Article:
Susan S. Kaplan
Marketing & Outreach Coordinator, Department of Energy Resources
Massachusetts’ flagship university is now the flagship for greenhouse gas emissions reductions! Recently honored with a 2010 Leading by Example Award, the University of Massachusetts Amherst has successfully reduced its greenhouse gas emissions by a remarkable 26% from its baseline (2002-2004). As the largest energy user among state facilities, generating some 20% of total state government greenhouse gas emissions, this is quite an achievement.
Inspired by Governor Patrick’s Executive Order 484: Leading by Example—Clean Energy and Efficient Buildings, UMass Amherst met the 25% reduction goal three years ahead of the Governor’s 2012 deadline. The campus achieved this milestone through a combination of building efficiency measures, conversion to a 10 MW natural gas co-generation power plant, and the elimination of its coal-fired power plant. The University’s co-generation facility provides all of the campus’ heating needs and up to 75% of its electricity needs. As a result, UMass Amherst reduced its GHG emissions by 42,000 metric tons, which is equivalent to the emissions from approximately 8,000 cars on the road for one year. In addition, with the installation of the new combined heat and power plant, the campus avoided consuming 40 million kWh of electricity from the grid (a 50% reduction!).
As state agencies and institutions embrace clean energy, tens of thousands of taxpayer dollars are being saved now and into the future. Smart, economical, and good for the environment, a clean energy revolution is indeed underway in Massachusetts and state government is leading by example!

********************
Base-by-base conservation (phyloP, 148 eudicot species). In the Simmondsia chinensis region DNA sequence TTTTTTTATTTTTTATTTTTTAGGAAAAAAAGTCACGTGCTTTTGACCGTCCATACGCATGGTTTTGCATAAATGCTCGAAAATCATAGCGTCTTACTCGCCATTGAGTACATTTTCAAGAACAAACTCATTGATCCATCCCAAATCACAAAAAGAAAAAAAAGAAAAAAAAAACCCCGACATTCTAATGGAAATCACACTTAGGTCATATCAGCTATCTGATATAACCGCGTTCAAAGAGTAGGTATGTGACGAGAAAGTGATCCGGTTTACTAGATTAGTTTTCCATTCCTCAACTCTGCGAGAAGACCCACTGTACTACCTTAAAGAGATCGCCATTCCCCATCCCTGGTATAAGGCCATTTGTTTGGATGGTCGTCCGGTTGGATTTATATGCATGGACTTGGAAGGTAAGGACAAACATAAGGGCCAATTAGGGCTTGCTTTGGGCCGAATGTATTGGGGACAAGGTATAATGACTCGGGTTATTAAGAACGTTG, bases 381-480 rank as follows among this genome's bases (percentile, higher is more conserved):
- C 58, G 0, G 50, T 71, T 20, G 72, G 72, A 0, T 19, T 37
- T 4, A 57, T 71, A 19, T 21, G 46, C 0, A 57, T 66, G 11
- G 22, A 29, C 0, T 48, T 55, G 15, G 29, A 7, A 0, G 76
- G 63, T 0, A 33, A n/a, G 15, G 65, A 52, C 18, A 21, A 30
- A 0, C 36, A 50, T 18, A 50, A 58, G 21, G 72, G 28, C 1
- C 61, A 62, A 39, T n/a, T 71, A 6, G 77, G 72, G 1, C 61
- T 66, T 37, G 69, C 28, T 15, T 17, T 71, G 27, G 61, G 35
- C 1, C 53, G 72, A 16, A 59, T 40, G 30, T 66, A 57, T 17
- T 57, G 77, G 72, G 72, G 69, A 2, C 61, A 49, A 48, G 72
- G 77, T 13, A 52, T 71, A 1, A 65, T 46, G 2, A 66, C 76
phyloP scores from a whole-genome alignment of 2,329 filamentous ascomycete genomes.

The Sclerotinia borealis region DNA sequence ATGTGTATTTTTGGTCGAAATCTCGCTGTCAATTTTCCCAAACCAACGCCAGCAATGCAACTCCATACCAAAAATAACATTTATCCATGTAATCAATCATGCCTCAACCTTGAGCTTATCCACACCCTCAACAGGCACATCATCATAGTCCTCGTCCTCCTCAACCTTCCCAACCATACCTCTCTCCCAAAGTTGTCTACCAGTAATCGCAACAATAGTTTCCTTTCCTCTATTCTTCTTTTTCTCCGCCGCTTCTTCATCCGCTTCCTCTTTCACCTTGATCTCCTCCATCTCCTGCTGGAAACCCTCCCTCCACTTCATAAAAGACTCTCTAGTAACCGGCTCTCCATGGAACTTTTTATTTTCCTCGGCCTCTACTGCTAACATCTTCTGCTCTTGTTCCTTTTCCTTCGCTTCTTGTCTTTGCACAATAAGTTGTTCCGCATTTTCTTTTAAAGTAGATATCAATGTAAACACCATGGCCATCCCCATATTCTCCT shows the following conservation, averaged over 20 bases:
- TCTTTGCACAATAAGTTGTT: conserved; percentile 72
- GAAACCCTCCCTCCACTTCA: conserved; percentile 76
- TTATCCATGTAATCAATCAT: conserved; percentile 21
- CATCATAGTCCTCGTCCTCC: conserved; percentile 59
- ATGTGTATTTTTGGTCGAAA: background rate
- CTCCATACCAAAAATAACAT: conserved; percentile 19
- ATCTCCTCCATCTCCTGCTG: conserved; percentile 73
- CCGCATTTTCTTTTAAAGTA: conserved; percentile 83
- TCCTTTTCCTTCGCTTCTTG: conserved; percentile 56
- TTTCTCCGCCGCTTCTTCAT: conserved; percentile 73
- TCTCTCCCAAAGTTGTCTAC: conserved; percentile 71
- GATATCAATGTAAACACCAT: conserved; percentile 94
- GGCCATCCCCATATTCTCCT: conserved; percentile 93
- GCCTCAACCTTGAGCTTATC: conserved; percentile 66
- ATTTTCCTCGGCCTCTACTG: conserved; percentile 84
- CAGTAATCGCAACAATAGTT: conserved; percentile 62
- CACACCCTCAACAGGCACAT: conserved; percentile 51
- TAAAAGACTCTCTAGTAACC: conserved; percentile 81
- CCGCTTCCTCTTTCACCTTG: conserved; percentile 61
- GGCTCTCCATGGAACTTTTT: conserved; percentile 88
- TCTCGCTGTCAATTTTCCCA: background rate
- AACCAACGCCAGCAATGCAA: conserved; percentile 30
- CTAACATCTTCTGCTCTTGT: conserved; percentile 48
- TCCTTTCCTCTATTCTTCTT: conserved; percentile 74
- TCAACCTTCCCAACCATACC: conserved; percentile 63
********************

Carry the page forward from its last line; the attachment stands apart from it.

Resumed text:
Dam Ice posted on Mar 12
You may have noticed many “falling ice” signs around town. Personally, I recently counted five of them on my way to the coffee shop. The icicles and falling ice are actually caused by ice dams, and the Building Science Corporation (BSC) and Massachusetts Department of …Continue Reading Dam Ice
Fish Need Clean Energy, Too posted on Feb 18
Running a fish farm is an intense operation, one that requires a lot of labor and a large amount of energy. Currently, the McLaughlin Hatchery uses a significant amount of oil to heat its facility. The facility is going to replace its oil furnace with a renewable energy heating system, a new high efficiency wood pellet boiler and pellet storage silo that will reduce greenhouse gas emissions by almost 92 percent, save an estimated $11,432 annually, and reduce annual oil use by more than 5,000 gallons.
Wood Pellets are the New Oil for Regional Schools Reducing Fuel Costs posted on Feb 12
Did you know that it is possible to heat buildings in the northeast using wood biomass, a renewable energy fuel? With nearly one-third of total energy costs going toward heating our buildings, it is no wonder that Massachusetts school districts are searching for cheaper and …Continue Reading Wood Pellets are the New Oil for Regional Schools Reducing Fuel Costs